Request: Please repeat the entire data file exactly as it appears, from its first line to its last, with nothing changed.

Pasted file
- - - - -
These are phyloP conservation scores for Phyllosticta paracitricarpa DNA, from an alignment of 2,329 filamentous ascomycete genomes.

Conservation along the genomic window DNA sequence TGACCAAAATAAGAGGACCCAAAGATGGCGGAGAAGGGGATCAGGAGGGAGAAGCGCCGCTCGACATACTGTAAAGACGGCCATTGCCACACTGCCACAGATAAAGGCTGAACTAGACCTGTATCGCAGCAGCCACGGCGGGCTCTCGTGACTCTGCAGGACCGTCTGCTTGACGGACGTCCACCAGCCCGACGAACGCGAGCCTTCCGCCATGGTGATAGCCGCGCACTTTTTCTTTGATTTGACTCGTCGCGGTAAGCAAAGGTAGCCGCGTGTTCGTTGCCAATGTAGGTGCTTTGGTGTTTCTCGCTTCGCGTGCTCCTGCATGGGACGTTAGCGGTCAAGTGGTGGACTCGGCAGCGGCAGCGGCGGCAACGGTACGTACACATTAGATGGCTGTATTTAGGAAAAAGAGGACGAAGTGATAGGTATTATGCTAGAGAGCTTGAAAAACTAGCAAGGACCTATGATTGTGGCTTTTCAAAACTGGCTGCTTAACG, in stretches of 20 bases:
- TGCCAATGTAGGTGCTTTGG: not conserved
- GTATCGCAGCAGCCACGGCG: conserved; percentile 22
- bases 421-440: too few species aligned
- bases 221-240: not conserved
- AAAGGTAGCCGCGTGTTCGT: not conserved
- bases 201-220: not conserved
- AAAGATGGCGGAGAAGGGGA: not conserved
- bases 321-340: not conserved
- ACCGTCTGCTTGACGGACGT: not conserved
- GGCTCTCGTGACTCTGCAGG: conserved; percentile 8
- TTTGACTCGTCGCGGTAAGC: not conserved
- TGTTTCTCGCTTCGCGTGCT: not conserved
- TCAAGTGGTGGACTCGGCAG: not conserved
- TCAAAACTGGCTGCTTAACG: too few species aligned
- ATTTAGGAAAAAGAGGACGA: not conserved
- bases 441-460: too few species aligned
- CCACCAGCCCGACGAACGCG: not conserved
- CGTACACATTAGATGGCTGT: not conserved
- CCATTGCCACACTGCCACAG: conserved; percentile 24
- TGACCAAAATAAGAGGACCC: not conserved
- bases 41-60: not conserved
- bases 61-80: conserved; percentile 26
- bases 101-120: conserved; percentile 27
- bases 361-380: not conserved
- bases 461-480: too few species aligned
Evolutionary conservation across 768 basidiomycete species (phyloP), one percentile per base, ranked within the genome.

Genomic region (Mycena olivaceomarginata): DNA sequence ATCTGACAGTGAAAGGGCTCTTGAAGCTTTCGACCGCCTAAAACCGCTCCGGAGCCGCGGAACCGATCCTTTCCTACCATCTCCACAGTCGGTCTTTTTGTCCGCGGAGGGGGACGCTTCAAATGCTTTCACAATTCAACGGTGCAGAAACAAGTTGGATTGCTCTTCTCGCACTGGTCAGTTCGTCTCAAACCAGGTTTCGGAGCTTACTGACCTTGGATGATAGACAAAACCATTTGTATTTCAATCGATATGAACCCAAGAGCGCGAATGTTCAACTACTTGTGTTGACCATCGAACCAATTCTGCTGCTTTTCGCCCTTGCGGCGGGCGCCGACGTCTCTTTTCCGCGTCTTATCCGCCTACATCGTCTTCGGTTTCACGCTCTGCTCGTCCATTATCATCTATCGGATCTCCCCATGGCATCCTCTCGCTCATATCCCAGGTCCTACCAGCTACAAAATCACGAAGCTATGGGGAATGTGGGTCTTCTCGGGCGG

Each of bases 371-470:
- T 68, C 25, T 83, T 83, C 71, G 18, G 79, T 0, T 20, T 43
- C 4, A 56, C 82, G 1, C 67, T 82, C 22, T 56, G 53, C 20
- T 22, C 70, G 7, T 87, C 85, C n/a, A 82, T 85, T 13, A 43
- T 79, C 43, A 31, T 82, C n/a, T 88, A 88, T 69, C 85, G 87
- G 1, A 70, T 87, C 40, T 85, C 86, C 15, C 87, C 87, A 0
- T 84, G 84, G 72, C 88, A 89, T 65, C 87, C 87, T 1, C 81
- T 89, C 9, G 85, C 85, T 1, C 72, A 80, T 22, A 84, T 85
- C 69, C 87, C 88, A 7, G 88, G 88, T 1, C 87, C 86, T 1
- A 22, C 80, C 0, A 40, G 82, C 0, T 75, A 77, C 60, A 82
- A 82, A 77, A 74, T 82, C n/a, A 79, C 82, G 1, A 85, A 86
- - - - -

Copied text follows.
These are phyloP conservation scores for Phyllosticta paracitricarpa DNA, from an alignment of 2,329 filamentous ascomycete genomes.

Conservation along the genomic window DNA sequence TGACCAAAATAAGAGGACCCAAAGATGGCGGAGAAGGGGATCAGGAGGGAGAAGCGCCGCTCGACATACTGTAAAGACGGCCATTGCCACACTGCCACAGATAAAGGCTGAACTAGACCTGTATCGCAGCAGCCACGGCGGGCTCTCGTGACTCTGCAGGACCGTCTGCTTGACGGACGTCCACCAGCCCGACGAACGCGAGCCTTCCGCCATGGTGATAGCCGCGCACTTTTTCTTTGATTTGACTCGTCGCGGTAAGCAAAGGTAGCCGCGTGTTCGTTGCCAATGTAGGTGCTTTGGTGTTTCTCGCTTCGCGTGCTCCTGCATGGGACGTTAGCGGTCAAGTGGTGGACTCGGCAGCGGCAGCGGCGGCAACGGTACGTACACATTAGATGGCTGTATTTAGGAAAAAGAGGACGAAGTGATAGGTATTATGCTAGAGAGCTTGAAAAACTAGCAAGGACCTATGATTGTGGCTTTTCAAAACTGGCTGCTTAACG, in stretches of 20 bases:
- TGCCAATGTAGGTGCTTTGG: not conserved
- GTATCGCAGCAGCCACGGCG: conserved; percentile 22
- bases 421-440: too few species aligned
- bases 221-240: not conserved
- AAAGGTAGCCGCGTGTTCGT: not conserved
- bases 201-220: not conserved
- AAAGATGGCGGAGAAGGGGA: not conserved
- bases 321-340: not conserved
- ACCGTCTGCTTGACGGACGT: not conserved
- GGCTCTCGTGACTCTGCAGG: conserved; percentile 8
- TTTGACTCGTCGCGGTAAGC: not conserved
- TGTTTCTCGCTTCGCGTGCT: not conserved
- TCAAGTGGTGGACTCGGCAG: not conserved
- TCAAAACTGGCTGCTTAACG: too few species aligned
- ATTTAGGAAAAAGAGGACGA: not conserved
- bases 441-460: too few species aligned
- CCACCAGCCCGACGAACGCG: not conserved
- CGTACACATTAGATGGCTGT: not conserved
- CCATTGCCACACTGCCACAG: conserved; percentile 24
- TGACCAAAATAAGAGGACCC: not conserved
- bases 41-60: not conserved
- bases 61-80: conserved; percentile 26
- bases 101-120: conserved; percentile 27
- bases 361-380: not conserved
- bases 461-480: too few species aligned
Evolutionary conservation across 768 basidiomycete species (phyloP), one percentile per base, ranked within the genome.

Genomic region (Mycena olivaceomarginata): DNA sequence ATCTGACAGTGAAAGGGCTCTTGAAGCTTTCGACCGCCTAAAACCGCTCCGGAGCCGCGGAACCGATCCTTTCCTACCATCTCCACAGTCGGTCTTTTTGTCCGCGGAGGGGGACGCTTCAAATGCTTTCACAATTCAACGGTGCAGAAACAAGTTGGATTGCTCTTCTCGCACTGGTCAGTTCGTCTCAAACCAGGTTTCGGAGCTTACTGACCTTGGATGATAGACAAAACCATTTGTATTTCAATCGATATGAACCCAAGAGCGCGAATGTTCAACTACTTGTGTTGACCATCGAACCAATTCTGCTGCTTTTCGCCCTTGCGGCGGGCGCCGACGTCTCTTTTCCGCGTCTTATCCGCCTACATCGTCTTCGGTTTCACGCTCTGCTCGTCCATTATCATCTATCGGATCTCCCCATGGCATCCTCTCGCTCATATCCCAGGTCCTACCAGCTACAAAATCACGAAGCTATGGGGAATGTGGGTCTTCTCGGGCGG

Each of bases 371-470:
- T 68, C 25, T 83, T 83, C 71, G 18, G 79, T 0, T 20, T 43
- C 4, A 56, C 82, G 1, C 67, T 82, C 22, T 56, G 53, C 20
- T 22, C 70, G 7, T 87, C 85, C n/a, A 82, T 85, T 13, A 43
- T 79, C 43, A 31, T 82, C n/a, T 88, A 88, T 69, C 85, G 87
- G 1, A 70, T 87, C 40, T 85, C 86, C 15, C 87, C 87, A 0
- T 84, G 84, G 72, C 88, A 89, T 65, C 87, C 87, T 1, C 81
- T 89, C 9, G 85, C 85, T 1, C 72, A 80, T 22, A 84, T 85
- C 69, C 87, C 88, A 7, G 88, G 88, T 1, C 87, C 86, T 1
- A 22, C 80, C 0, A 40, G 82, C 0, T 75, A 77, C 60, A 82
- A 82, A 77, A 74, T 82, C n/a, A 79, C 82, G 1, A 85, A 86